As we approached the man, I gazed out on the rolling expanse of sandhill and thought: it’s no wonder he always walks here. Florida sandhill is a sublime habitat, reminiscent of Thoreau’s description of where “Wildwood covers the virgin mould – and the same soil is good for men and for trees.” Sparsely populated Longleaf pines emerge straight, tall, and sturdy from a lush emerald green and tawny brown understory of wiregrass, wildflowers, bluejack, and turkey oak. It is home to a number of interesting and playful creatures: deer, gopher tortoises, lizards, mice, bobcats, and bears, among others.
As our vehicle crept closer and closer, the lone birder reminded me of a story from Florida nature writer Bill Bellville, a man who “In our technologically obsessed world…set out on foot in defiance of the quick and expedient.” The amateur ornithologist is a very kind man, always waving, usually grinning from ear to ear. Walking seems to do much for his peace of mind. But that familiar and disarming grin was replaced by a more somber look that day. As we stopped the truck to talk to him, he gravely declared that he just saw a Fox Squirrel, one of the parks most distinct and colorful creatures, flattened by a speeding car. My fellow Ranger looked at me and back at the man, we both knew this was a serious situation. We shut off the engine and heard the wind rustle the dark green needles of the longleaf pines. Then we heard the sound of leaves scattering about on the Forest floor, the sound of a lone struggle. We walked toward the dissonant noise.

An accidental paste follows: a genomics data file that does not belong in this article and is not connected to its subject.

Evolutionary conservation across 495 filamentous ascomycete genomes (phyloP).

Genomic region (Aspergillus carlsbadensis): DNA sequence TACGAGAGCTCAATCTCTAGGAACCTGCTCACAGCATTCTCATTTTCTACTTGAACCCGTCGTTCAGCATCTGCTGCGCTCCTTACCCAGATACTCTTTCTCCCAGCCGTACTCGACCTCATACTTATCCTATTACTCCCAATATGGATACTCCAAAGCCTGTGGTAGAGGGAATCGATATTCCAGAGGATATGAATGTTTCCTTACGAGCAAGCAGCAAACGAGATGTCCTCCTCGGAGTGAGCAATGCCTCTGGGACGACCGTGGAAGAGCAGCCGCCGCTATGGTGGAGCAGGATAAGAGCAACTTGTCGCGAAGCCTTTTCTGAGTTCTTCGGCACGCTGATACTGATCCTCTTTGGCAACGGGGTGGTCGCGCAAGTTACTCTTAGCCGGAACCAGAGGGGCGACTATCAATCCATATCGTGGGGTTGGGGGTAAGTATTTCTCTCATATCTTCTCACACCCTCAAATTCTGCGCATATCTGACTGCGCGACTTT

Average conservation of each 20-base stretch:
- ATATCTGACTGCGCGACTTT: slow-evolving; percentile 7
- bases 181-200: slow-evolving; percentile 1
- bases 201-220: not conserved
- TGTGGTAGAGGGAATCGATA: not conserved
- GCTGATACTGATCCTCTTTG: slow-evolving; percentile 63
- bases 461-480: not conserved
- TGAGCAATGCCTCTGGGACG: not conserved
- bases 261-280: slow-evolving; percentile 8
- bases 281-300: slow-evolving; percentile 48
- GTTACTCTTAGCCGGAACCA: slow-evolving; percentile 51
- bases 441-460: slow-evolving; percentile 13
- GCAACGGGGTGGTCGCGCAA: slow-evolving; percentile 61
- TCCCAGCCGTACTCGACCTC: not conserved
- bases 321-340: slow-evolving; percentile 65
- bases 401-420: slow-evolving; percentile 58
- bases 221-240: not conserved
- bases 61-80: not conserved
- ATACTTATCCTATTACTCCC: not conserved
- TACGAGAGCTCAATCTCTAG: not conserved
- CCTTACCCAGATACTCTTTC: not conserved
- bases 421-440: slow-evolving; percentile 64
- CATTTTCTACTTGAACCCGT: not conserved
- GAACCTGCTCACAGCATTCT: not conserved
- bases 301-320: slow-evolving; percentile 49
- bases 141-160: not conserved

The Sherman Fox Squirrel is an energetic little mammal, one of those charismatic fauna that visitors come to our park from all over the world to encounter. About two to three times the size of your average grey squirrel, they are a species of special concern – threatened by habitat loss and fragmentation.
As we drew nearer we could see the poor fellow before us had a black head, white nose, and dark tanned fur that covered the rest of his body to the tip of his long fluffy tail. He was alive but critically wounded; his hind legs and lower torso were completely crushed, flattened and immobile. His eyes seemed frightened and confused as he writhed on the ground. I thought at that moment that cars probably never factored into his evolutionary survival strategy.